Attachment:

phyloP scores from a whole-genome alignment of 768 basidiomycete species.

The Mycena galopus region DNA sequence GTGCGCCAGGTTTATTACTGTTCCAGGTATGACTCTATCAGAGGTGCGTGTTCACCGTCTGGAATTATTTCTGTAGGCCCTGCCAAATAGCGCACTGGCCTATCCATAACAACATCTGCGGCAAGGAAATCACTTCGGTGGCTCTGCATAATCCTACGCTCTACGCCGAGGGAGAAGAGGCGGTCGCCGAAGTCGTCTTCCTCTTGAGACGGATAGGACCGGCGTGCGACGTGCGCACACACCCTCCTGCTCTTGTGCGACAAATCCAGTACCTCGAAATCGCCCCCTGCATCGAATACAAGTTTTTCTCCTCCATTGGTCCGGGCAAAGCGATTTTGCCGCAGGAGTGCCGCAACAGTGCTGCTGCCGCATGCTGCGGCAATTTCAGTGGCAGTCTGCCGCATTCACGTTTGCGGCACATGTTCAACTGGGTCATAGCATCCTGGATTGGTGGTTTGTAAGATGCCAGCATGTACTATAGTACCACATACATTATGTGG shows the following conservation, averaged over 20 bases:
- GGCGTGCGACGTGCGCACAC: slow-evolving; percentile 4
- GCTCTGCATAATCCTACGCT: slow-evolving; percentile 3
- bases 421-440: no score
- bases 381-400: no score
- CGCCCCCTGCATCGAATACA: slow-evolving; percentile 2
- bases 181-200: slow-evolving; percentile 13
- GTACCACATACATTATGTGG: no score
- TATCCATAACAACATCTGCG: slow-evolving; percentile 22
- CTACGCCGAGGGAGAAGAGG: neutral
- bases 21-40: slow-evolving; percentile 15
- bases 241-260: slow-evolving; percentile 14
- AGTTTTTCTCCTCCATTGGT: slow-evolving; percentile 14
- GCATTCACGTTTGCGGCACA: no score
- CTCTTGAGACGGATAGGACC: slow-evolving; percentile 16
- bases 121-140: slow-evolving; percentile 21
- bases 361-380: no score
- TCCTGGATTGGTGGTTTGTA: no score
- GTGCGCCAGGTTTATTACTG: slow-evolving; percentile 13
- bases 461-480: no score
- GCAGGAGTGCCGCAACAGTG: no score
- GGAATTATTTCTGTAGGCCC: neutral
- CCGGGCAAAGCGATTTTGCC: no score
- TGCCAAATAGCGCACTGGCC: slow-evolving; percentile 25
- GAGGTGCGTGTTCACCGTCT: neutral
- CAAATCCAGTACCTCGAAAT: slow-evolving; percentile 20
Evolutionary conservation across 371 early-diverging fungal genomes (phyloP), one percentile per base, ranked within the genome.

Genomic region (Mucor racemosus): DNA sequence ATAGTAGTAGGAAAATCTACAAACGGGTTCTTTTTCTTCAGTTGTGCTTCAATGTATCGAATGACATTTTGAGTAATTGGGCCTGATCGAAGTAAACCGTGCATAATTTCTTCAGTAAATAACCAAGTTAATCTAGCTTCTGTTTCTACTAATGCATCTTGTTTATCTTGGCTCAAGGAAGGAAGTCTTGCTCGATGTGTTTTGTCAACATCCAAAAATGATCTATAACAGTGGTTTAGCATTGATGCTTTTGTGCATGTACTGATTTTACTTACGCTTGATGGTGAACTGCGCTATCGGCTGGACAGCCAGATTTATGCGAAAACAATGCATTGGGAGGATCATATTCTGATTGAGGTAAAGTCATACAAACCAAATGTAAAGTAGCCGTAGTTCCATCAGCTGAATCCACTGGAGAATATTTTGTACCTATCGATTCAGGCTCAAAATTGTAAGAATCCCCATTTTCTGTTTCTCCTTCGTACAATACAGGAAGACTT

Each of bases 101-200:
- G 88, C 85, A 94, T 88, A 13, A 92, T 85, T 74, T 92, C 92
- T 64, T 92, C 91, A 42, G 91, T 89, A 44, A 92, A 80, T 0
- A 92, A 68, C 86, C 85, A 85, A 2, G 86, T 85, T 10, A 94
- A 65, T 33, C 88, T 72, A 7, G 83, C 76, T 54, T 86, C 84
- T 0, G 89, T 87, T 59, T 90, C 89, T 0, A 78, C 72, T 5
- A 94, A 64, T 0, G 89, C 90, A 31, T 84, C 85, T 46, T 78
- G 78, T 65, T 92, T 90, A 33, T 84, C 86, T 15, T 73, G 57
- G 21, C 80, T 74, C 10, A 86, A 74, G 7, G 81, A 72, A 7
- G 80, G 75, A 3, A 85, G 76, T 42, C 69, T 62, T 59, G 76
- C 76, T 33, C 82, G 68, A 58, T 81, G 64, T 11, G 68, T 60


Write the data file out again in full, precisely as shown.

phyloP scores from a whole-genome alignment of 768 basidiomycete species.

The Mycena galopus region DNA sequence GTGCGCCAGGTTTATTACTGTTCCAGGTATGACTCTATCAGAGGTGCGTGTTCACCGTCTGGAATTATTTCTGTAGGCCCTGCCAAATAGCGCACTGGCCTATCCATAACAACATCTGCGGCAAGGAAATCACTTCGGTGGCTCTGCATAATCCTACGCTCTACGCCGAGGGAGAAGAGGCGGTCGCCGAAGTCGTCTTCCTCTTGAGACGGATAGGACCGGCGTGCGACGTGCGCACACACCCTCCTGCTCTTGTGCGACAAATCCAGTACCTCGAAATCGCCCCCTGCATCGAATACAAGTTTTTCTCCTCCATTGGTCCGGGCAAAGCGATTTTGCCGCAGGAGTGCCGCAACAGTGCTGCTGCCGCATGCTGCGGCAATTTCAGTGGCAGTCTGCCGCATTCACGTTTGCGGCACATGTTCAACTGGGTCATAGCATCCTGGATTGGTGGTTTGTAAGATGCCAGCATGTACTATAGTACCACATACATTATGTGG shows the following conservation, averaged over 20 bases:
- GGCGTGCGACGTGCGCACAC: slow-evolving; percentile 4
- GCTCTGCATAATCCTACGCT: slow-evolving; percentile 3
- bases 421-440: no score
- bases 381-400: no score
- CGCCCCCTGCATCGAATACA: slow-evolving; percentile 2
- bases 181-200: slow-evolving; percentile 13
- GTACCACATACATTATGTGG: no score
- TATCCATAACAACATCTGCG: slow-evolving; percentile 22
- CTACGCCGAGGGAGAAGAGG: neutral
- bases 21-40: slow-evolving; percentile 15
- bases 241-260: slow-evolving; percentile 14
- AGTTTTTCTCCTCCATTGGT: slow-evolving; percentile 14
- GCATTCACGTTTGCGGCACA: no score
- CTCTTGAGACGGATAGGACC: slow-evolving; percentile 16
- bases 121-140: slow-evolving; percentile 21
- bases 361-380: no score
- TCCTGGATTGGTGGTTTGTA: no score
- GTGCGCCAGGTTTATTACTG: slow-evolving; percentile 13
- bases 461-480: no score
- GCAGGAGTGCCGCAACAGTG: no score
- GGAATTATTTCTGTAGGCCC: neutral
- CCGGGCAAAGCGATTTTGCC: no score
- TGCCAAATAGCGCACTGGCC: slow-evolving; percentile 25
- GAGGTGCGTGTTCACCGTCT: neutral
- CAAATCCAGTACCTCGAAAT: slow-evolving; percentile 20
Evolutionary conservation across 371 early-diverging fungal genomes (phyloP), one percentile per base, ranked within the genome.

Genomic region (Mucor racemosus): DNA sequence ATAGTAGTAGGAAAATCTACAAACGGGTTCTTTTTCTTCAGTTGTGCTTCAATGTATCGAATGACATTTTGAGTAATTGGGCCTGATCGAAGTAAACCGTGCATAATTTCTTCAGTAAATAACCAAGTTAATCTAGCTTCTGTTTCTACTAATGCATCTTGTTTATCTTGGCTCAAGGAAGGAAGTCTTGCTCGATGTGTTTTGTCAACATCCAAAAATGATCTATAACAGTGGTTTAGCATTGATGCTTTTGTGCATGTACTGATTTTACTTACGCTTGATGGTGAACTGCGCTATCGGCTGGACAGCCAGATTTATGCGAAAACAATGCATTGGGAGGATCATATTCTGATTGAGGTAAAGTCATACAAACCAAATGTAAAGTAGCCGTAGTTCCATCAGCTGAATCCACTGGAGAATATTTTGTACCTATCGATTCAGGCTCAAAATTGTAAGAATCCCCATTTTCTGTTTCTCCTTCGTACAATACAGGAAGACTT

Each of bases 101-200:
- G 88, C 85, A 94, T 88, A 13, A 92, T 85, T 74, T 92, C 92
- T 64, T 92, C 91, A 42, G 91, T 89, A 44, A 92, A 80, T 0
- A 92, A 68, C 86, C 85, A 85, A 2, G 86, T 85, T 10, A 94
- A 65, T 33, C 88, T 72, A 7, G 83, C 76, T 54, T 86, C 84
- T 0, G 89, T 87, T 59, T 90, C 89, T 0, A 78, C 72, T 5
- A 94, A 64, T 0, G 89, C 90, A 31, T 84, C 85, T 46, T 78
- G 78, T 65, T 92, T 90, A 33, T 84, C 86, T 15, T 73, G 57
- G 21, C 80, T 74, C 10, A 86, A 74, G 7, G 81, A 72, A 7
- G 80, G 75, A 3, A 85, G 76, T 42, C 69, T 62, T 59, G 76
- C 76, T 33, C 82, G 68, A 58, T 81, G 64, T 11, G 68, T 60